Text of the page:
WEDDINGS ARE always a chaotic time between the planning and trying to get every little detail right and you, my friend, have been thrown into the middle of this when tapped to be the best man or maid of honor. Good luck!
As the best man, it's your job to host the bachelor party, keep the groom grounded and try not to lose the ring. Maids of honor, your job is a little more hectic. The bride has done most, if not all, of the planning. Most of these plans, you have had a hand in. One of the main jobs is to keep the bride calm and help with all the minor details of the day.
The walk down the aisle is over, the vows were said with no objections and everyone said yes. Now on to the reception and the best man and maid of honor speech.
This is the moment that could make or break your friendship with the bride or groom and may or may not upset many of the party guests. So when you take the stage, remember these rules when it comes to the speech.
- Do: Practice your speech before the big day. When you know what you want to say, you will be more comfortable and confident and less likely to say the wrong thing. This is also helpful if you are not great at public speaking. Just "winging it" with little to no prep could be a huge risk.
- Do: Introduce yourself to the crowd first. Make eye contact and project your voice. It can take awhile to get everyone's attention, so being confident is important. Thanking the parents of the bride and groom for hosting such a special occasion is also a nice touch.
- Don't: Get wasted before taking the stage. Having a drink before may calm your nerves before all eyes are you but being sloppy drunk and slurring your words is a bad way to start.
- Do: Share a few stories and anecdotes that reflect the relationship of the bride and groom. Whether your tone is sentimental or funny (or a combo of both) just speak from the heart and you can't go wrong.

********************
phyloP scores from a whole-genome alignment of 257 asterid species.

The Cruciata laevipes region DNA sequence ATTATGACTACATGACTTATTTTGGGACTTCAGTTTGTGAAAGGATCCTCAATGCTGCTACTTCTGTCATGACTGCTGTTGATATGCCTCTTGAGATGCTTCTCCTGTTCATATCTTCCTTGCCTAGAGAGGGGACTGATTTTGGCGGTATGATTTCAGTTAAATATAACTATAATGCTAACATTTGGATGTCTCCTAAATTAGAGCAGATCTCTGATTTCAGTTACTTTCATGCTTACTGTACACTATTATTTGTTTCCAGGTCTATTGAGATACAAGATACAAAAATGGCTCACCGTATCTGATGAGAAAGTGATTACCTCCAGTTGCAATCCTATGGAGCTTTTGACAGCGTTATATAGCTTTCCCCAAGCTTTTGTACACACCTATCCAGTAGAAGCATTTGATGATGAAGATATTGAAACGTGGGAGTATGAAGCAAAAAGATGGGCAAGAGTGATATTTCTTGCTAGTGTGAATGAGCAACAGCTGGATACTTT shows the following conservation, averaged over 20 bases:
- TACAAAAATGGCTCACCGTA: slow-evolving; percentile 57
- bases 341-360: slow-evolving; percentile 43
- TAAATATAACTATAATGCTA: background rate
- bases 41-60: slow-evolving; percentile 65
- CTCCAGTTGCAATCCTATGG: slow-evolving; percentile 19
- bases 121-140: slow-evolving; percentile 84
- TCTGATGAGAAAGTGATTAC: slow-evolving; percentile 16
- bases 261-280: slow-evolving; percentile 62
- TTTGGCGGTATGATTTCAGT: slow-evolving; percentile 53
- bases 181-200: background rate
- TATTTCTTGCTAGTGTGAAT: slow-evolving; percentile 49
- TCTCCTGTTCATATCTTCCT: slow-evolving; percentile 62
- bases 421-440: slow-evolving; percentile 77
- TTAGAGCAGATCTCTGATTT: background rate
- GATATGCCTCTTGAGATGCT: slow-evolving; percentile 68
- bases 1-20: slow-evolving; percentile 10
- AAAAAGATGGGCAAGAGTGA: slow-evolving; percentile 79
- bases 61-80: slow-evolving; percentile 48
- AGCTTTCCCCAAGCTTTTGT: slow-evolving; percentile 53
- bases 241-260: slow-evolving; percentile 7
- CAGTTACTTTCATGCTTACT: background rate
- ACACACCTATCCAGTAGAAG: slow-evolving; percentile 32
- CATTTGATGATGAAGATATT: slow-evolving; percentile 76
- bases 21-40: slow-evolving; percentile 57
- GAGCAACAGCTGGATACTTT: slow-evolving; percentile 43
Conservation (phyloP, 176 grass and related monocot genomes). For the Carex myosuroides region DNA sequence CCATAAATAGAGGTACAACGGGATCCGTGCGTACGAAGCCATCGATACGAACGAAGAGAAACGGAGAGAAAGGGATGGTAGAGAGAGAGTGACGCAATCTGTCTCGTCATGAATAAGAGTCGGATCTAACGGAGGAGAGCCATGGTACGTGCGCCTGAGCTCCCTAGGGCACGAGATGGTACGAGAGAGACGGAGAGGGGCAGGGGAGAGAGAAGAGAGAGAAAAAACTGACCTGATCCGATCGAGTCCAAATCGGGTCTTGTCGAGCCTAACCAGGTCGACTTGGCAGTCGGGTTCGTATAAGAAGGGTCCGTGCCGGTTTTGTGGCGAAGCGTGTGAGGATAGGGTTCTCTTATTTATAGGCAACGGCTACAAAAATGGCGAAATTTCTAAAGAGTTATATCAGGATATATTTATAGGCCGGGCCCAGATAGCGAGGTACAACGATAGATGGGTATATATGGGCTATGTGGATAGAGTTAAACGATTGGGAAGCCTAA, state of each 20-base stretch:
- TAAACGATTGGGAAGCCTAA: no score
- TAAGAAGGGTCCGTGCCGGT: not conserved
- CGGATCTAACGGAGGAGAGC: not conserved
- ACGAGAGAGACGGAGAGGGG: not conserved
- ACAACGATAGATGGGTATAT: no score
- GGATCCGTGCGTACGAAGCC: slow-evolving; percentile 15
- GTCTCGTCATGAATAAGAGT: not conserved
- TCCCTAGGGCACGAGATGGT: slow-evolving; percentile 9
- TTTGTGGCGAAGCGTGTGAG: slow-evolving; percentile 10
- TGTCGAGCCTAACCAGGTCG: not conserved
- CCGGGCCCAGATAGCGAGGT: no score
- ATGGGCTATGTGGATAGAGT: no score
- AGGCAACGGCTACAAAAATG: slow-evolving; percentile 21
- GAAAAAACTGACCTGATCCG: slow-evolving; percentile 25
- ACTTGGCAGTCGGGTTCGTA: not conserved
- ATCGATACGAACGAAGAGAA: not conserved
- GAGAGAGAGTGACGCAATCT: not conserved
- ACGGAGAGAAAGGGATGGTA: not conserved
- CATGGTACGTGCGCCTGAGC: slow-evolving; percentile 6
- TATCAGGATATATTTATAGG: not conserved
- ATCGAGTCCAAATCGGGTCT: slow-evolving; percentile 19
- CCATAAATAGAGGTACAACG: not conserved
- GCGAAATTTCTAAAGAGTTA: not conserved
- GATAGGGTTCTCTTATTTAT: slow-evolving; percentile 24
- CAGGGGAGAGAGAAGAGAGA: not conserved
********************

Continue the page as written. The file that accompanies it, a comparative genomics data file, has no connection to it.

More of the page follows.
- Don't: Mortify your friend in front of everyone by sharing embarrassing personal stories, those are better left for the bachelor or bachelorette parties. A sense of humor is great for keeping the crowd engaged; just don't take it too far. Also don't tell inside jokes that guests won't get.
- Don't: Bring up old flames of the bride or groom. This could be a touchy subject for them and you don't want to ruin the day by bringing up the past.
- Don't: Go on and on and on and on. While guests enjoy hearing kind words and stories about the happy couple, keep it short and sweet at five minutes or less. People start to get antsy when they have to sit for too long.
- Do: Conclude the speech with a thoughtful toast to the bride and groom. Raise your glass and ask the crowd to join you in wishing the new Mr. and Mrs. a lifetime of love, health and happiness.
Follow these simple rules and your speech will go perfectly. But remember, this day belongs to the bride and groom, and it is an honor they asked you to be a part of it.